A Northern Foods spokesman told FoodManufacture.co.uk that Boparan had told employees of his ambitious plan to increase the combined turnover of Northern Foods and 2 Sisters Food Group from £2.1bn to £3bn by 2015.
But Shore Capital analyst Clive Black told the Yorkshire Post that the pressure was on to reduce debt levels: “He [Boparan] has taken his business right to the limit with what he can debt finance. We would expect him to sell most of the branded businesses over time to reduce debt.”
Debt funded acquisition
Boparan’s Northern takeover will be funded via a credit facility from Goldman Sachs in addition to an intra-group loan between the businessman’s companies Boparan Holdings and BH Acquisitions, with the facility also used to pay off Northern’s existing debts of around £243.8m.
Damian McNeela, analyst, Panmure Gordon told FoodManufacture.co.uk that he disagreed with Black’s comments: “Boparan has said all along that he would retain the branded businesses, and I think he probably will do.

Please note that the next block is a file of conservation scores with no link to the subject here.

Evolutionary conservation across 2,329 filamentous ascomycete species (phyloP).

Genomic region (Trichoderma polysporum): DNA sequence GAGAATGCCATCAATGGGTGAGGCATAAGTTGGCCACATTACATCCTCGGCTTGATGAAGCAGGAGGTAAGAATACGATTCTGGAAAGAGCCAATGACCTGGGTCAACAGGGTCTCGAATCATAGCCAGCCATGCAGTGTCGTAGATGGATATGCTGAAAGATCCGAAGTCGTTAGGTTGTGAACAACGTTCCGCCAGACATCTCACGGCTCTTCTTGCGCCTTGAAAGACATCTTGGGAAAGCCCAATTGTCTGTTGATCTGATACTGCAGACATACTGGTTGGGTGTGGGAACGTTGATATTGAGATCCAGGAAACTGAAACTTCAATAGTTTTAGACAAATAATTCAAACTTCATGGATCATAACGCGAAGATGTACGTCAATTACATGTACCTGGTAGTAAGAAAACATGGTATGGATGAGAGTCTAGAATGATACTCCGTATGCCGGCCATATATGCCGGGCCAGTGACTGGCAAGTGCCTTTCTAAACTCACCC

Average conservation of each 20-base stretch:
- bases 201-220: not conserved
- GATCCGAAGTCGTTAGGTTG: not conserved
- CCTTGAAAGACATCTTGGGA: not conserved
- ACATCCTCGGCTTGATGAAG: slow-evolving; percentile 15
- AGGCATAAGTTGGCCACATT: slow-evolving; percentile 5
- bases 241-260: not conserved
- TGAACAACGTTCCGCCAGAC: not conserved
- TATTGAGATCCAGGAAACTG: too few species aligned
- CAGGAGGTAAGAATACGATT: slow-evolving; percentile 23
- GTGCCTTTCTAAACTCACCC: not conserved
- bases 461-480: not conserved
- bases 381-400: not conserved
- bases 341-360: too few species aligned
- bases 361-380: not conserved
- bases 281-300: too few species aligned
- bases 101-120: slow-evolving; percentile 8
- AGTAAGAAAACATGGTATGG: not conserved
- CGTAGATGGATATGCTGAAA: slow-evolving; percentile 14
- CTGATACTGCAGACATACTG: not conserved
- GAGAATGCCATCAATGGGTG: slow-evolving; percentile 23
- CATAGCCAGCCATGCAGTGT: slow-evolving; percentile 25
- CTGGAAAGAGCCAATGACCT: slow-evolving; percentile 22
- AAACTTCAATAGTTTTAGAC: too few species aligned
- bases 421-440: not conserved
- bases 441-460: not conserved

“He seems serious about building a a major UK food business and has had some exposure in branded businesses, even though he isn’t a historic brand builder.”
McNeela said there was “significant scope to improve the brands, particularly Goodfella’s,” which he said had been hit badly by business lost to Dr Oetker. The company also recently scrapped a £5m marketing campaign for the brand.
Evolution Securities analyst Alex Sloane agreed, and added that he supported Black’s comment that a renewed marketing spend was crucial to effect a “material turnaround” at Goodfella’s. “[It] has been going backwards for the last 18 months, so sorting it out is clearly a priority.”
As for whether there is pressure on Northern to pay down debt following the takeover, McNeela said: “It very difficult to comment to date, as we’ve had almost zero information [from Boparan since the takeover on his plans for Northern]."
McNeela said the assumption was that Boparan had taken on a significant amount of debt to fund the purchase, but that the sale sanction from pension trustees showed that they were comfortable with the financial implications of the sale.
Consequently, McNeela added, Boparan was under no immediate pressure to ditch the brands.“Unless he loses business because he can’t cope with managing the brands, which I think is unlikely, there won’t be much pressure on him to sell.”
The Northern Foods spokesman was unable to comment on whether Boparan planned to sell or retain the brands, but said that the businessman recognised their importance.